In the end, no one should have been the least bit surprised.
Town Supervisor Paul Feiner turned the April 5 public hearing on the legal sufficiency of Edgemont’s petition to incorporate as Greenburgh’s seventh village into a travesty tonight when he decided without warning that he would allow testimony only from individuals objecting to the petition, but would not let anyone respond to the objections or otherwise show why the objections raised were meritless.
The hearing attracted more than 250 residents, most of whom were supporters of Edgemont’s incorporation. They reacted in anger with shouts of “Shame! Shame!” after Mr. Feiner insisted state law gave him the right to cut off the First Amendment rights of residents to defend the legal sufficiency of the petition. When residents said that was not the law, he abruptly ended the hearing 45 minutes after it began – but not before about a dozen or so objectors all apparently rounded up by the Town — had spoken for the allotted 3 minutes apiece.
People who had asked to speak – but were told they could not — included representatives from the Edgemont Incorporation Committee, who came prepared to answer the objections, and residents who had signed the incorporation petition but said the Towns’ paid private investigators had entered their homes this weekend and tricked them into signing false statements withdrawing their signatures.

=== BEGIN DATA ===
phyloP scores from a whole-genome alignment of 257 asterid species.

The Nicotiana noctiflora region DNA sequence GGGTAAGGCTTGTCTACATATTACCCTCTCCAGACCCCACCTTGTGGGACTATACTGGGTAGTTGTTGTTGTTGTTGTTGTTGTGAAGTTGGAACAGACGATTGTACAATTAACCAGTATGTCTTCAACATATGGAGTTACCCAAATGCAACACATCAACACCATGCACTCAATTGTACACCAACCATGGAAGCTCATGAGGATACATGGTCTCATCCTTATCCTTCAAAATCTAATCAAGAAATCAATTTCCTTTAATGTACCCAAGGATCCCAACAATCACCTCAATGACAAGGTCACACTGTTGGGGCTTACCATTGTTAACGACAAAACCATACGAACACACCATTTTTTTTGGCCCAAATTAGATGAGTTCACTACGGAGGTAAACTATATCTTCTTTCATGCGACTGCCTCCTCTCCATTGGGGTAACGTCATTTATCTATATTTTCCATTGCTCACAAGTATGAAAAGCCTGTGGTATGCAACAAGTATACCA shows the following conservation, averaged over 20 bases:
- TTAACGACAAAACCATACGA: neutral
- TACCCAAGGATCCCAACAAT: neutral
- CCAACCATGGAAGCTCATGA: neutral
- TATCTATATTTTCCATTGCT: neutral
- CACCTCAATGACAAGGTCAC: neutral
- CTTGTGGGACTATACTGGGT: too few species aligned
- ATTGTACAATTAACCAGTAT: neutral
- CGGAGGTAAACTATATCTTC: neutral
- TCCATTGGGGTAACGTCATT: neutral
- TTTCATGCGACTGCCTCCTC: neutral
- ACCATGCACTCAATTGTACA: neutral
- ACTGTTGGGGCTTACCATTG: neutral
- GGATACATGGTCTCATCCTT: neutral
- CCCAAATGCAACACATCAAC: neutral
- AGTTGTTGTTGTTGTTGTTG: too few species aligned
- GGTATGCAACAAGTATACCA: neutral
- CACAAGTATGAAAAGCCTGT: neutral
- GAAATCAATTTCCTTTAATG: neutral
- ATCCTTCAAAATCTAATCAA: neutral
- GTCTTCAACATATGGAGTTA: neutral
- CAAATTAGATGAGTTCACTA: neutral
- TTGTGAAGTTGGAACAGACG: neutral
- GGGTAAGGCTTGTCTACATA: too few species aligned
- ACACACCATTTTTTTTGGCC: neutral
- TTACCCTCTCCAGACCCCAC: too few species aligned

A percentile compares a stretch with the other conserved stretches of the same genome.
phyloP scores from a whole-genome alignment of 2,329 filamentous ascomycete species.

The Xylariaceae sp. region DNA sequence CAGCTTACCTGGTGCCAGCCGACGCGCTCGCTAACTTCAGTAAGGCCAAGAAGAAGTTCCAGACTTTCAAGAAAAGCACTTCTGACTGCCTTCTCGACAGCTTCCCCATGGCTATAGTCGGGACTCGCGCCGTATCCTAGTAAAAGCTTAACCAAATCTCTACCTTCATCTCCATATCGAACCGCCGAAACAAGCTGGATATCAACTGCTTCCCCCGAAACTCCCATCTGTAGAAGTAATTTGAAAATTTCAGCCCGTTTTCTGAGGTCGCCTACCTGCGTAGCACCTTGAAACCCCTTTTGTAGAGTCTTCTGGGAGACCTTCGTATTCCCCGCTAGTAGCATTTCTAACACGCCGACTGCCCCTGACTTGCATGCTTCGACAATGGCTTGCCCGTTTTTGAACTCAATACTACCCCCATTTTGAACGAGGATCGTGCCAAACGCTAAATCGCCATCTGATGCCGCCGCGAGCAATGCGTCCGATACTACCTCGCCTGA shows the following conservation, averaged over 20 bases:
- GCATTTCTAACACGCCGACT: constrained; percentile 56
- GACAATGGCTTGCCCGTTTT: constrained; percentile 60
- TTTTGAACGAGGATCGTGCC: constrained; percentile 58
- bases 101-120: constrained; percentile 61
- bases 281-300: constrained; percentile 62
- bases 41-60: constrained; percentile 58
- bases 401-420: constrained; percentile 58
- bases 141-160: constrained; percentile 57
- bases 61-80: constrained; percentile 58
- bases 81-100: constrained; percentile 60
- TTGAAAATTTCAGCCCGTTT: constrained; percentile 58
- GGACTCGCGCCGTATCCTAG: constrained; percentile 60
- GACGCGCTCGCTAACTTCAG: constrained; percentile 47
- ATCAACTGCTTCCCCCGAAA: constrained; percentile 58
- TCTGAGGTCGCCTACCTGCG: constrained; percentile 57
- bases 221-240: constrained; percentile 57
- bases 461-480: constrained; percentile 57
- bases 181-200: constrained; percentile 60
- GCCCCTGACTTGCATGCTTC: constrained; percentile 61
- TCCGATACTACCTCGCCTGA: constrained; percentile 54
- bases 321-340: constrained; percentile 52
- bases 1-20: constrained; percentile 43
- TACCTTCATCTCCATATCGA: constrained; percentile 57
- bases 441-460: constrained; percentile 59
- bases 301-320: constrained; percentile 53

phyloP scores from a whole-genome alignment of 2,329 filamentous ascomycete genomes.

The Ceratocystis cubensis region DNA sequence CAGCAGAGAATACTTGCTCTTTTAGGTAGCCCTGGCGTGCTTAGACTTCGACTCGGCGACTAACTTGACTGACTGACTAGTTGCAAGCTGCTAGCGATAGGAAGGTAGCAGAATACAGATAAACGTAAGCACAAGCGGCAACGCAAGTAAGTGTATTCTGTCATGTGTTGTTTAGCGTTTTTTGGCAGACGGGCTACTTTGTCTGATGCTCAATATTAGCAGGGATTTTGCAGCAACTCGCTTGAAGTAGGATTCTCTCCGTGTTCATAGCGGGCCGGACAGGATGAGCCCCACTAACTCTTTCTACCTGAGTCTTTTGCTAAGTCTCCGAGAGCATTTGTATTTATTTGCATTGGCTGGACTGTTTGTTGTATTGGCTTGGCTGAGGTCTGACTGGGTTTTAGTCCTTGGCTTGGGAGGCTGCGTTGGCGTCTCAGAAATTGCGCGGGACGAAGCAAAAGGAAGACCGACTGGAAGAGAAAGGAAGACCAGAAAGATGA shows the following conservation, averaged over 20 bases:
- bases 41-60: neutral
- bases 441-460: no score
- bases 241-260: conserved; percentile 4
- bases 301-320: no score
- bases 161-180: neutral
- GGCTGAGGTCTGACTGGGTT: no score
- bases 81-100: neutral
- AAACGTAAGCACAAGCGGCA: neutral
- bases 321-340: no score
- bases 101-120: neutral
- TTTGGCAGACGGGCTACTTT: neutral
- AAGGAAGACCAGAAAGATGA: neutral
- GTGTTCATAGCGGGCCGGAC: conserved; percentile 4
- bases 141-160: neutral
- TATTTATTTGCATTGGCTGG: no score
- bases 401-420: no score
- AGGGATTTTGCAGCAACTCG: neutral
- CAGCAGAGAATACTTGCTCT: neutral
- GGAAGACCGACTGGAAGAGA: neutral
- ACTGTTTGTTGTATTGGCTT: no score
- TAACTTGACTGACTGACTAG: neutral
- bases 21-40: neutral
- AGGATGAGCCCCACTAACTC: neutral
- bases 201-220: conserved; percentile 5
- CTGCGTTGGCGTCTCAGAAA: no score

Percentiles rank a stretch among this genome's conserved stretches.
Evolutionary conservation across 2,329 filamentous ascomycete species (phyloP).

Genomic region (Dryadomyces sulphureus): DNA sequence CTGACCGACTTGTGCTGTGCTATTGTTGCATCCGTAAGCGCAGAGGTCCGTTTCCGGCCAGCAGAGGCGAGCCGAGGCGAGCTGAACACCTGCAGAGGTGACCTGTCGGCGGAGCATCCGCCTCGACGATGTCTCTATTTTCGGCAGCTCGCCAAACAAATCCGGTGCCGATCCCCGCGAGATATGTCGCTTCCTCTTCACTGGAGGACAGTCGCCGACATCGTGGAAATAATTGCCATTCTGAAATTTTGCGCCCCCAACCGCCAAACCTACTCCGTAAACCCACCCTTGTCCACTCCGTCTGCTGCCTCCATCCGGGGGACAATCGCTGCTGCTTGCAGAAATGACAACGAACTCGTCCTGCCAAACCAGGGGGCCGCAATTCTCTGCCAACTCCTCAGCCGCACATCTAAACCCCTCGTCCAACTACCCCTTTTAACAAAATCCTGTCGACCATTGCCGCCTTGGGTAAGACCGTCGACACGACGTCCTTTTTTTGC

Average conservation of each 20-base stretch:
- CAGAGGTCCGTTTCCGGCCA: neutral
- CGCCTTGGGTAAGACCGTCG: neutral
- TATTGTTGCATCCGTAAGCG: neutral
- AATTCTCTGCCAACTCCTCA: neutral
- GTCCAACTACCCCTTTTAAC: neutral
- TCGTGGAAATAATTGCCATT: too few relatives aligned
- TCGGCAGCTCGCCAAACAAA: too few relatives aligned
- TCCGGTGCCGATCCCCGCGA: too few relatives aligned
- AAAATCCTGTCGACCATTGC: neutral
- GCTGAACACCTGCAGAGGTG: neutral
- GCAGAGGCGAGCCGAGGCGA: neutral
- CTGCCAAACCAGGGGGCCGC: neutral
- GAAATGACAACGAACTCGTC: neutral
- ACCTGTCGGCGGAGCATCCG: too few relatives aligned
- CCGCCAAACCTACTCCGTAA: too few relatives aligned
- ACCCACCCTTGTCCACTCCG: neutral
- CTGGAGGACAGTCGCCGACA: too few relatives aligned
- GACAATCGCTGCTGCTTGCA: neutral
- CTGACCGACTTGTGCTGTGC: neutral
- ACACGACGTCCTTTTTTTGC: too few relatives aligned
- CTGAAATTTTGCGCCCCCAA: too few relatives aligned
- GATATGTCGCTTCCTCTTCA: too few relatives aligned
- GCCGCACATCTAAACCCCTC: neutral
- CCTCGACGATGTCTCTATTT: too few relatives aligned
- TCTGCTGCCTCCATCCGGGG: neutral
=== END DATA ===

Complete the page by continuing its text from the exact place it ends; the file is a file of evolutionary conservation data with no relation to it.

Mr. Feiner said he was within his rights under state law to do what he did.
The state law at issue, Village Law Section 2-206(3) states that “[t]estimony as to objections may be taken at the hearing which shall be reduced to writing and subscribed by those testifying.” The law further states that. “[t]he burden of proof shall be on the objectors.”
“By calling for testimony ‘as to objections’ and then requiring that the objectors bear the burden of proof, state law plainly requires testimony not just from those objecting, but also from anyone wishing to defend the petition,” said ECC president Bob Bernstein. “To allow only one side to present evidence, and then to require the town supervisor to decide after hearing only that one side whether the objectors met their burden of proof violates due process and obviously turns the law on its head,” Mr. Bernstein added.
“Needless to say, Mr. Feiner’s behavior tonight set a new low for his flagrant disregard for the First Amendment rights of Edgemont residents to petition their government,” he said.. “After witnessing tonight’s debacle, if anyone was on the fence about Edgemont’s incorporation before, they’re not on the fence anymore.”
For its part, the Edgemont Incorporation Committee said that tonight’s aborted hearing will give the EIC the opportunity to show all Edgemont residents and the rest of the Town how a responsible law-abiding local government is supposed to function by holding its own public hearing during which time it will address each of the objections raised both orally and in writing, and show why they are all without merit.
The EIC said it expects to announce the date, time and location for its own public hearing within the next few days. The EIC said it would turn the results of its own public hearing over to the Town, so that there will be an ample evidentiary record before the Town for a court to order that the petition be certified and the referendum held. However, no one now expects Mr. Feiner even to read the EIC submission, must less consider it.